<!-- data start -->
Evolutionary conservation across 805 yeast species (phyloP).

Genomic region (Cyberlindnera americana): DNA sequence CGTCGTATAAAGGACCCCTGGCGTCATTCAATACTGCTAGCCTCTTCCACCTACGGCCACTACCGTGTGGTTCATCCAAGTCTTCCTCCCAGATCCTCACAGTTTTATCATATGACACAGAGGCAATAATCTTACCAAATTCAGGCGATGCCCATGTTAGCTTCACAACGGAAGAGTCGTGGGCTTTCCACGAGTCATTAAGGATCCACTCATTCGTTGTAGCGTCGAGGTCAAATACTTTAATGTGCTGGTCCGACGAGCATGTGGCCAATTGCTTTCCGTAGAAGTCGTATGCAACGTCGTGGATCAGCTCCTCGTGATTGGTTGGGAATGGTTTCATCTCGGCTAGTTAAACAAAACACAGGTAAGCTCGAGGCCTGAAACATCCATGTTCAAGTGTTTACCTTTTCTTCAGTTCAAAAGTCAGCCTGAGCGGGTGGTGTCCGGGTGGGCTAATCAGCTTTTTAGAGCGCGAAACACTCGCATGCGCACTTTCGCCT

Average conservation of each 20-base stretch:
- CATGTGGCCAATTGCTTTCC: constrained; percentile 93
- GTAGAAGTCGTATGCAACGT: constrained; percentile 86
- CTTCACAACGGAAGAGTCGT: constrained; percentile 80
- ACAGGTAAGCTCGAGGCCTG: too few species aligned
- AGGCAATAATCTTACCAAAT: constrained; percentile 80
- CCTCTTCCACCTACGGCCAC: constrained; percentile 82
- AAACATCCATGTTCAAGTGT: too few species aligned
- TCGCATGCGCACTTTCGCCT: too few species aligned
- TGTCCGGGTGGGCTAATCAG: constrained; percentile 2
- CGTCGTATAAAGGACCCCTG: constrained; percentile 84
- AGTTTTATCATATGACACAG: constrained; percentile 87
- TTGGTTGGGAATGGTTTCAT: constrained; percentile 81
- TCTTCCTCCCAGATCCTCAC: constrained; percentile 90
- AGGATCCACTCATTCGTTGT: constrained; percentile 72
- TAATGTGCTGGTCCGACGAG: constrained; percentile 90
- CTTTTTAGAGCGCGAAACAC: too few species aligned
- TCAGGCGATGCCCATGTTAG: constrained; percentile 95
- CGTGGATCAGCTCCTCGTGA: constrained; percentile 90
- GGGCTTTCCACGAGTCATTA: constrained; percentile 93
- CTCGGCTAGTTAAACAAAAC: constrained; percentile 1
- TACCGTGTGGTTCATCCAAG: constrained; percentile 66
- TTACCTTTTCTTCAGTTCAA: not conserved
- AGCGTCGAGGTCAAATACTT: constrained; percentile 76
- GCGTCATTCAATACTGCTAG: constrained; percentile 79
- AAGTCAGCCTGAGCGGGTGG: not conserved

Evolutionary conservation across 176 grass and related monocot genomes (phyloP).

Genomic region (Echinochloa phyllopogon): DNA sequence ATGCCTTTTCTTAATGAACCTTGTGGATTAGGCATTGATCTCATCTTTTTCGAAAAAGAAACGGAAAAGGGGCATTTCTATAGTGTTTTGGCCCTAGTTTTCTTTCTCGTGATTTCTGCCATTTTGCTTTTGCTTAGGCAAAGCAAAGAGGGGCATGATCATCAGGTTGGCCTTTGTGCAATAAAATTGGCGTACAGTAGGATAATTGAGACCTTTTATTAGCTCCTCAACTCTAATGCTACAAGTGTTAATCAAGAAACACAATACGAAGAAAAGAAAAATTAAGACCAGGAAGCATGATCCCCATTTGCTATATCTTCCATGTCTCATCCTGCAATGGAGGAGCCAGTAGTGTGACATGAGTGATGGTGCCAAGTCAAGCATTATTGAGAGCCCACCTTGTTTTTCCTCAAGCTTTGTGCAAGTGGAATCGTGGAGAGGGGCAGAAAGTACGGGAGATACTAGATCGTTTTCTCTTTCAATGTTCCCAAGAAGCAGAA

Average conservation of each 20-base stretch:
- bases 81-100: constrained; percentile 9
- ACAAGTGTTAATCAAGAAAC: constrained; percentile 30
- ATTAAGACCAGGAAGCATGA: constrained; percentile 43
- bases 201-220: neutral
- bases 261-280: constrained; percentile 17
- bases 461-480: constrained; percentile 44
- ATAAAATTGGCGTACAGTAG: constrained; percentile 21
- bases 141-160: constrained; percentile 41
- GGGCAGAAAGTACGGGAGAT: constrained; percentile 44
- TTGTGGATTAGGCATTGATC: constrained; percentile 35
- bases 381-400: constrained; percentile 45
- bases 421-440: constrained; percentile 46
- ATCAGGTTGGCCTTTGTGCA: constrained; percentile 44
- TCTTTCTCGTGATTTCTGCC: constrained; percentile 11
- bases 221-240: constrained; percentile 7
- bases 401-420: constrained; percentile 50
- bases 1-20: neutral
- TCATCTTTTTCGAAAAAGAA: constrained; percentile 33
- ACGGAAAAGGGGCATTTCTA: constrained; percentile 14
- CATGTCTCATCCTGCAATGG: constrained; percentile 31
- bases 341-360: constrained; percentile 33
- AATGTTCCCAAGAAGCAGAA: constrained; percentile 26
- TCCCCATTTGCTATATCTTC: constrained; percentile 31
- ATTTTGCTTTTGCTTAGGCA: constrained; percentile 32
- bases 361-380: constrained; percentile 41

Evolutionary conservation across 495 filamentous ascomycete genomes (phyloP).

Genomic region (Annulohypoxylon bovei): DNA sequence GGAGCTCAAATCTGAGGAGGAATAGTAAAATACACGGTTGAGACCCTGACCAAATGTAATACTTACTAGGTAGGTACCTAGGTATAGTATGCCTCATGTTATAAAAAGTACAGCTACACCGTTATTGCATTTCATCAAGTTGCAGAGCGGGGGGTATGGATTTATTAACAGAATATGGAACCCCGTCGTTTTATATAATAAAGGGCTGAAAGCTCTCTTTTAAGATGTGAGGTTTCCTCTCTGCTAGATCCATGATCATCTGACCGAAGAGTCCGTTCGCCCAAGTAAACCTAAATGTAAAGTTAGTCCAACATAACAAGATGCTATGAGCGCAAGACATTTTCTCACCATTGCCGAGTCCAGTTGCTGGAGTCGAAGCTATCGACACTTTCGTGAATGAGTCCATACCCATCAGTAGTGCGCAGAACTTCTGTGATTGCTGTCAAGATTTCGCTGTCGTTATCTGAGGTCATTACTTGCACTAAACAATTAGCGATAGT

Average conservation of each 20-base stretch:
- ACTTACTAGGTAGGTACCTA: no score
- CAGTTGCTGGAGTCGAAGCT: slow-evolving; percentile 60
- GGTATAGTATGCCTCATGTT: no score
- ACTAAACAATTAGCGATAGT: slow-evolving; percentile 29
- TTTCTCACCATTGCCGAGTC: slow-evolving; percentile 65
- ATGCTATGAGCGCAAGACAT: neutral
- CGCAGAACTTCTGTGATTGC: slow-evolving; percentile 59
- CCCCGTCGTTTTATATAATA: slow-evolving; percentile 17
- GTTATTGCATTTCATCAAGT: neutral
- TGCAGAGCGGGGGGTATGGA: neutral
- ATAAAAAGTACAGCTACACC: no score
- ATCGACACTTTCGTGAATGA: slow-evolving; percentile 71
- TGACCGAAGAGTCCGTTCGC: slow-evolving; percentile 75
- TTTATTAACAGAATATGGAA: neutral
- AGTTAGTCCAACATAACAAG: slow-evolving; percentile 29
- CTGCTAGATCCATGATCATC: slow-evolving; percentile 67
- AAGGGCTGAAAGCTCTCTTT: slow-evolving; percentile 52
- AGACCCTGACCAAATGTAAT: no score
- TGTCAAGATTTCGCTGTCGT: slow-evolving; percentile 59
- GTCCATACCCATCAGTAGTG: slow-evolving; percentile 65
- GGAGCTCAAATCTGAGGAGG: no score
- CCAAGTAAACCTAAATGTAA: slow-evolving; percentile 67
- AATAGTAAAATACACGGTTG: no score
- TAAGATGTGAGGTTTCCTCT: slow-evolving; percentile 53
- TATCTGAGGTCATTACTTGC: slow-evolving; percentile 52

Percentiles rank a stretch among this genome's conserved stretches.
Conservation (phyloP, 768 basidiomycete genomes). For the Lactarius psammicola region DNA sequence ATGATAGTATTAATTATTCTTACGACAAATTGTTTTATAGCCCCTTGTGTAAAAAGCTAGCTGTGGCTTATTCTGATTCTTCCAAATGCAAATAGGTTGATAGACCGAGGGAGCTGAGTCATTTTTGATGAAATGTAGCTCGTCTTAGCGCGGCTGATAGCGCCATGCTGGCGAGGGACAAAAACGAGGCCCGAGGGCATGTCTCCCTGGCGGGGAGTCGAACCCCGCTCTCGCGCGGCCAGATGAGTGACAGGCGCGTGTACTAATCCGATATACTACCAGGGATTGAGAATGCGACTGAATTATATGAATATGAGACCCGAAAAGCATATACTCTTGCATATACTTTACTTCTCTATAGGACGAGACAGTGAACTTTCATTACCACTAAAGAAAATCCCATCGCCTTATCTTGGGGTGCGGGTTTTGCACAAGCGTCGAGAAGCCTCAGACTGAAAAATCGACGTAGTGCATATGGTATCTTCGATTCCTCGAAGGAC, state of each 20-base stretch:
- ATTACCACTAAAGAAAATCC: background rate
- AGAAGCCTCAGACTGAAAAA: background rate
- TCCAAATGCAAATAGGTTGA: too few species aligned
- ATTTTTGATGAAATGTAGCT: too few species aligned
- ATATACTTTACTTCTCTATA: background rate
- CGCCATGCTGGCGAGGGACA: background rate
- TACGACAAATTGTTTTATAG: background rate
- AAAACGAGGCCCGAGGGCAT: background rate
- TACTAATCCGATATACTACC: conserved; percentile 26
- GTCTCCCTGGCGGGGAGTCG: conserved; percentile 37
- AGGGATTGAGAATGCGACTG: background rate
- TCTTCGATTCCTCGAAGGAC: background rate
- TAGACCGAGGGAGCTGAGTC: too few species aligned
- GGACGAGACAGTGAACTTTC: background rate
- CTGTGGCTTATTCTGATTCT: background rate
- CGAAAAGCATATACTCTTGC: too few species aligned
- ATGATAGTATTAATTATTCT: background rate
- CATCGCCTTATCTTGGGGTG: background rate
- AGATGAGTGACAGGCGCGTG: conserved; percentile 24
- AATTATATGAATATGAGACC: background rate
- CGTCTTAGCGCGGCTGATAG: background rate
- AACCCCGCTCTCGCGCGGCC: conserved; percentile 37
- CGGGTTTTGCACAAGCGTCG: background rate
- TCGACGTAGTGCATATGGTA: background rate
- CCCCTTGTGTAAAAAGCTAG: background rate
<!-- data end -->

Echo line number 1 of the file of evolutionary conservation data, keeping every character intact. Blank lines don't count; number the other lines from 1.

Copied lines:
Evolutionary conservation across 805 yeast species (phyloP).